And so the night in Nairobi was extremely calming. With very little happening in the way of nightlife due to the pandemic, we were confined to our accommodation and when we woke up very early the next morning to head for the SGR to Mombasa, we had done quite a bit of resting – we were ready for the 8-hour ride to the Coast.

There’s that early morning smile just before you board the SGR 

A ride on the SGR is a very interesting thing. When I first rode the SGR at the tail-end of 2019, before the pandemic descended upon us, there was a sense of excitement and utmost zeal. This time around, there was more calmness and caution. The authorities made sure SOPs were met to the dot and all passengers hid half their faces behind facemasks of various colours, as did we. There was therefore very little in the way of interaction and pleasurable sightseeing. 

The one constant about a ride on the SGR though is that you will witness the shifting and changing scenery right from Nairobi all the way to Mombasa and by the time you arrive in Mombasa, nearly 560 Kms and 98 bridges later, you’ll have enjoyed a whole lot of Kenyan scenery. As you get closer to Mombasa and you’ve gone through the sisal fields, you’ll receive a warm welcome into Baobab nation – a sign that you are closing in on Mombasa. 

After riding through the heart of Kenya as you approach Mombasa you start to see signs of life.

Our arrival at Mombasa came a lot sooner than I had thought. Yes, the train ride lasted about eight hours but it felt like it had lasted three or four hours. Our driver picked us from the train station and as we made our way South of Mombasa and into Kwale County, it was clear that we were going to have the time of our lives. The driver mentioned that we had come at a time when there were very few people at the beach – it was perfect timing for us.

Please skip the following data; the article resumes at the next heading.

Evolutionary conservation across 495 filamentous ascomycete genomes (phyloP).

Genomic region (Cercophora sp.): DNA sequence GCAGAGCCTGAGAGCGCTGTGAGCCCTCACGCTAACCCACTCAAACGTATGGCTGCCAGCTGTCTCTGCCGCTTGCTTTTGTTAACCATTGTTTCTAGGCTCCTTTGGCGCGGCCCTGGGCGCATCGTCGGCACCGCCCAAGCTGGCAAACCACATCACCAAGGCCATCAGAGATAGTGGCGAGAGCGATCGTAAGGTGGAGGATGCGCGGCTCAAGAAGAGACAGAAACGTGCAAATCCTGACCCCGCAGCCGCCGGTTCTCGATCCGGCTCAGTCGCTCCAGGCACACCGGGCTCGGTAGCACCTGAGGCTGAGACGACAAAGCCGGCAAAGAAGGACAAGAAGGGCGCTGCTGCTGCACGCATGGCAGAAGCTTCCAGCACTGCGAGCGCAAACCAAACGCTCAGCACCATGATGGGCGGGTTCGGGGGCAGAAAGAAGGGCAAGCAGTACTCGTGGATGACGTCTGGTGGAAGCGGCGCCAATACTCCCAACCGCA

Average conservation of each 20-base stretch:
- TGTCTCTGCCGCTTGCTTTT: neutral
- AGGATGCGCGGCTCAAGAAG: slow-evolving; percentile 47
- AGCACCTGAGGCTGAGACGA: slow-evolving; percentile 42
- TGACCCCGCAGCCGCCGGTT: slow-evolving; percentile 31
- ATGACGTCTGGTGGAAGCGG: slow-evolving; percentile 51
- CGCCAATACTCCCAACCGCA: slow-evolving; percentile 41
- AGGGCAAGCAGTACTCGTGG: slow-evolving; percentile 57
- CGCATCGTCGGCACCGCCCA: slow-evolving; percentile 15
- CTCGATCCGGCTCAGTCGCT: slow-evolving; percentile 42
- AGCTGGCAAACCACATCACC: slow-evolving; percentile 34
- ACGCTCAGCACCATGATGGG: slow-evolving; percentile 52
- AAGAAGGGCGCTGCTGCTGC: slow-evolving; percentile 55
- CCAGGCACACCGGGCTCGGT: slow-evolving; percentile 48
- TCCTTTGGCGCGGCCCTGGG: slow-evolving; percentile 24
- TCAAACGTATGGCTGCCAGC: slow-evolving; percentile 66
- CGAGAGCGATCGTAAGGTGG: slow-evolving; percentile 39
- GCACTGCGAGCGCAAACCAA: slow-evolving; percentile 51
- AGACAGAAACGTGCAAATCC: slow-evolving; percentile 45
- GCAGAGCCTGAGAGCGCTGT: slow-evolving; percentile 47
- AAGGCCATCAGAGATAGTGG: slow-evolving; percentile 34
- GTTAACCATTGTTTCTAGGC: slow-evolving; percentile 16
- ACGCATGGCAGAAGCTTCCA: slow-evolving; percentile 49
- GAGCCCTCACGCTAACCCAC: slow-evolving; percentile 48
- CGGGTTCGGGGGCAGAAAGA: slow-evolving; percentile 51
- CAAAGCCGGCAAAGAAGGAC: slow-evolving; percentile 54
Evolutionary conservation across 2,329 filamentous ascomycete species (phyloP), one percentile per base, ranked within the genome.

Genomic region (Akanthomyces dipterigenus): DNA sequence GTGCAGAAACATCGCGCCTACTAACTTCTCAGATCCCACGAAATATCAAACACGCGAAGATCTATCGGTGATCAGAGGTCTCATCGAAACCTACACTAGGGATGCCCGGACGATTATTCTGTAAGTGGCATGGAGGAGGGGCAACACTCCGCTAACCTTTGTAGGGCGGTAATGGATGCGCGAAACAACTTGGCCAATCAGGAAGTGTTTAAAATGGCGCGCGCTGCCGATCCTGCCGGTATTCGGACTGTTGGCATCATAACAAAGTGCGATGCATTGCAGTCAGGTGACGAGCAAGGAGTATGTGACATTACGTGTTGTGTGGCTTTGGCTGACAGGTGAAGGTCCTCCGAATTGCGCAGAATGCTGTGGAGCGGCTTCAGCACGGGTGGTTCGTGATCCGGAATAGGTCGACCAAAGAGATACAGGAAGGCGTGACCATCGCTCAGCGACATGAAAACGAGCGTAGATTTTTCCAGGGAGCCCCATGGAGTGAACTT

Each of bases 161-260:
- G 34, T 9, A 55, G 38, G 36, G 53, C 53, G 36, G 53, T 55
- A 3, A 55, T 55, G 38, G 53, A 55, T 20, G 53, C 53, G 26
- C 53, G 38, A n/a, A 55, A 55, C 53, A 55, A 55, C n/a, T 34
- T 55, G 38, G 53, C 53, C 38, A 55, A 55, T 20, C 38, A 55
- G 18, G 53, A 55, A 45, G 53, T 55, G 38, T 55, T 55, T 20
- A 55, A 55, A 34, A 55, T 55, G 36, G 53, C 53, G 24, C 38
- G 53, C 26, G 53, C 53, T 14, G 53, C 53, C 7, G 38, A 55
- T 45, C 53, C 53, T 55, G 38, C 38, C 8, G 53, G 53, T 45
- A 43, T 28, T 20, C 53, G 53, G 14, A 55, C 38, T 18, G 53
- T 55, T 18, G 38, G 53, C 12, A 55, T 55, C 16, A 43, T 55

Arrival in Mombasa means – the party can now begin!

Checking in at our accommodation in Diani, taking that first cold shower, and enjoying the first stroll on the Ocean beach is priceless. For the most part, all the memories of the months of planning, cancellation, replanning, and more cancellation now seemed absolutely worth it. The wait was over – we were in Diani. The first steps on the beach are usually steps of excitement and gusto. The moment for serenity has not yet kicked in so you are bound to drift along the beach just gazing into the ocean and wondering what lies out there. For a couple of minutes, I sat at the beach thanking God that I was lucky to have made it to Diani amidst this unrelenting Global Pandemic. 

As I watched the sunrise in the morning of the next day, I thought about how lucky I was to enjoy all this tranquility despite everything happening in the world.  

Walking the stretch of the beach in Diani was pure heaven. It was pure heaven for so many reasons. First of all, because of the Global Pandemic, there were very few people at the beach. This meant we had a lot more of the beach to ourselves. Obviously, since we were trying to stay away from people as much as possible, we also made it an effort to keep to ourselves. My travel mates and I made sure we did not mix and mingle with strangers – it was the only way to ensure we did not return to Uganda with some other strange strain of the Coronavirus; probably the Indian Ocean strain or something of the sort.

When you immerse your feet in the waters of the Ocean, you’ll find yourself remembering that scene from Die Another day, except you’ll be the one playing out the scene, without the sexy body or gorgeous hair.